SK gave KP some Excedrin to help with the pain. We thanked Walter, that good Samaritan, and said our goodbyes to him. And then the trek back to camp began.
While KP braved the horse again, the rest of us hiked the terrain we had just ridden that morning. All of a sudden, SK started to sniffle.
“Why are you crying, honey?” PS asked in alarm.
“It’s all just hitting me now,” SK said, tears slipping down her face. “It was all so unreal…but now…I can’t believe this happened to KP!”
And as soon as she said it, the reality struck me too. This was madness, all of it. PS comforted his wife while I reflected on how crazy life was. Still, I felt grateful that KP was alive and in a surprisingly decent mood.
As we walked, we recapped the series of events that had just transpired, sharing our perspectives of the harrowing fall. Halfway back to the camp, we met up with the pack animals and grabbed our duffle sacks and sleeping bags.
KP and her horse mostly trotted on ahead of us, but she tried to let us catch up a few times.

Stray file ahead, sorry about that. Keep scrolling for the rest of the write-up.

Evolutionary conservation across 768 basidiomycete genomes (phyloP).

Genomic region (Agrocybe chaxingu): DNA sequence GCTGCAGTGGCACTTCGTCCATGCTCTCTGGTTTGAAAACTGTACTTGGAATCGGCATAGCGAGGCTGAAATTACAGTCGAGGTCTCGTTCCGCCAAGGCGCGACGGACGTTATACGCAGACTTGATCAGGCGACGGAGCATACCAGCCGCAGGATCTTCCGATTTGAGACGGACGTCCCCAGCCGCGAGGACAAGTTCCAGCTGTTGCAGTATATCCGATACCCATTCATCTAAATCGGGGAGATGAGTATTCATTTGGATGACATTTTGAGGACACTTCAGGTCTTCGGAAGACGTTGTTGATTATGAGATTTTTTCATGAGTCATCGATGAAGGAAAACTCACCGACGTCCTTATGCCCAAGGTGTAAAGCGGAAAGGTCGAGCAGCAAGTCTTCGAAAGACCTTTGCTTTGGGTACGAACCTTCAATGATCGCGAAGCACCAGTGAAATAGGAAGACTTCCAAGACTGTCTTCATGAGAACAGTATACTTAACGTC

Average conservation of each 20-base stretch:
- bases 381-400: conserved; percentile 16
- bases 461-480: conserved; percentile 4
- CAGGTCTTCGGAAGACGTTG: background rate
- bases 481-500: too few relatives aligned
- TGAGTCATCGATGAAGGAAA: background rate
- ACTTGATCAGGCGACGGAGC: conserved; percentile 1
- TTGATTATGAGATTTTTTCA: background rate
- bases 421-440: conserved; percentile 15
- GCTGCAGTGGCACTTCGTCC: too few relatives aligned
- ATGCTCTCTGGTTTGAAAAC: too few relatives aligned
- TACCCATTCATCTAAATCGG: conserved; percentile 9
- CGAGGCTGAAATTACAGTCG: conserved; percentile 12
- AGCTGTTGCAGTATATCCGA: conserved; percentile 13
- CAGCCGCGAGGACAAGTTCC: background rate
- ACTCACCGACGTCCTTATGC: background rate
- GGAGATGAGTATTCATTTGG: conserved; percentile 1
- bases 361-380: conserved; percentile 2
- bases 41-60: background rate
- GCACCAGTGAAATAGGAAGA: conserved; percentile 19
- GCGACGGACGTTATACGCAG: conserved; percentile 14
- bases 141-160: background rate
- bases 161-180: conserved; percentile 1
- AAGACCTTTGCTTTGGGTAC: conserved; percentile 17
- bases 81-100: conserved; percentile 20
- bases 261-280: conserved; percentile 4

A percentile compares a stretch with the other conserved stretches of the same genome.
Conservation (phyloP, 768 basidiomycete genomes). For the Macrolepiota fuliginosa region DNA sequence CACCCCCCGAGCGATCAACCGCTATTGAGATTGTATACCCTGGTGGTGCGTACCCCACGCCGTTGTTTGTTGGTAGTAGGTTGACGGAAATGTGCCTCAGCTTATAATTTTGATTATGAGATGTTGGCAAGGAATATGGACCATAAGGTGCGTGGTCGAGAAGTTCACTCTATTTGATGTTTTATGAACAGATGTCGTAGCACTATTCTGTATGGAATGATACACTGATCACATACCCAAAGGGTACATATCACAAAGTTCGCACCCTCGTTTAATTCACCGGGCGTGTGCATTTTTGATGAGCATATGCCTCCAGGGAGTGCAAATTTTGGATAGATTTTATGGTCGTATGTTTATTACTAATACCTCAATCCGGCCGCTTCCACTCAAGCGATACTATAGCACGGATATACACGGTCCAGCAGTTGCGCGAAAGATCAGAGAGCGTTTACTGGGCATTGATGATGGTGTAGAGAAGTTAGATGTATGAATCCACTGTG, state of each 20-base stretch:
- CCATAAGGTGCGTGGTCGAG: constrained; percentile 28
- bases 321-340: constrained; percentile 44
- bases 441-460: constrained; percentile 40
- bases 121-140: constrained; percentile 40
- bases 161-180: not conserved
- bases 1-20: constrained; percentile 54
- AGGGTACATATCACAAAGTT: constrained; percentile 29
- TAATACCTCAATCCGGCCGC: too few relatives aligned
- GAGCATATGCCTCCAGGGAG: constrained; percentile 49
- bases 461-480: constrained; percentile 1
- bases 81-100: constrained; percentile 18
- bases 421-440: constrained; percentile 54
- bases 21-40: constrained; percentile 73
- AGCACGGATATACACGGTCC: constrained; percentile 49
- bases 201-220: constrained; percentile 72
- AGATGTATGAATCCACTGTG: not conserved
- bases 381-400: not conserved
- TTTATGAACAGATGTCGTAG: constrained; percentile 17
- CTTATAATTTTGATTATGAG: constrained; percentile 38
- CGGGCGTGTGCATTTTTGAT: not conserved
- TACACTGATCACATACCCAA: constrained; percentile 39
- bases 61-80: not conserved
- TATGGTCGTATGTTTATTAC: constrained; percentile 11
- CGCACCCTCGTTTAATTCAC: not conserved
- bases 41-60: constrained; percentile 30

“When I tell the guide to wait for you to catch up, he says, ‘No, we have to get to the van as soon as we can’,” she murmured to us. “But when I tell him to stop because I’m in pain, he stops right away. So I just keep telling him I’m in pain.”
She said that like she wasn’t actually hurting. Which, of course, was simply not true. Every time she quietly, discreetly, squeezed her eyes shut, I could tell that she had just felt a stab of pain.
“Have you been drinking water?” I asked her, remembering how she forced me to hydrate the night before. Gosh, was that really only the night before? It felt like days ago…
KP shook her head, and RohZ handed her a bottle of water.
Finally, after nearly two hours, we made it back to the camp…and past the camp…to where a van was parked near a mountain road. Although we pleaded with Roger to have the trekking company pay for the van, given all that had happened that day, he informed us the van was not owned by the trekking company. Like the horses, the van was another third-party service that we would have to pay for ourselves.
To his credit, though, Roger negotiated in Spanish with the driver on our behalf. With our permission, he brought the original price down by agreeing for the van to pick up and transport a couple other riders to their destinations while on the way to the hospital. And then Roger offered to pay half of that amount with his own money.
My little bout of altitude sickness may not have fazed him, but KP falling off a horse down a mountain sure seemed to do the trick. It was probably the worst incident the trekking company had experienced.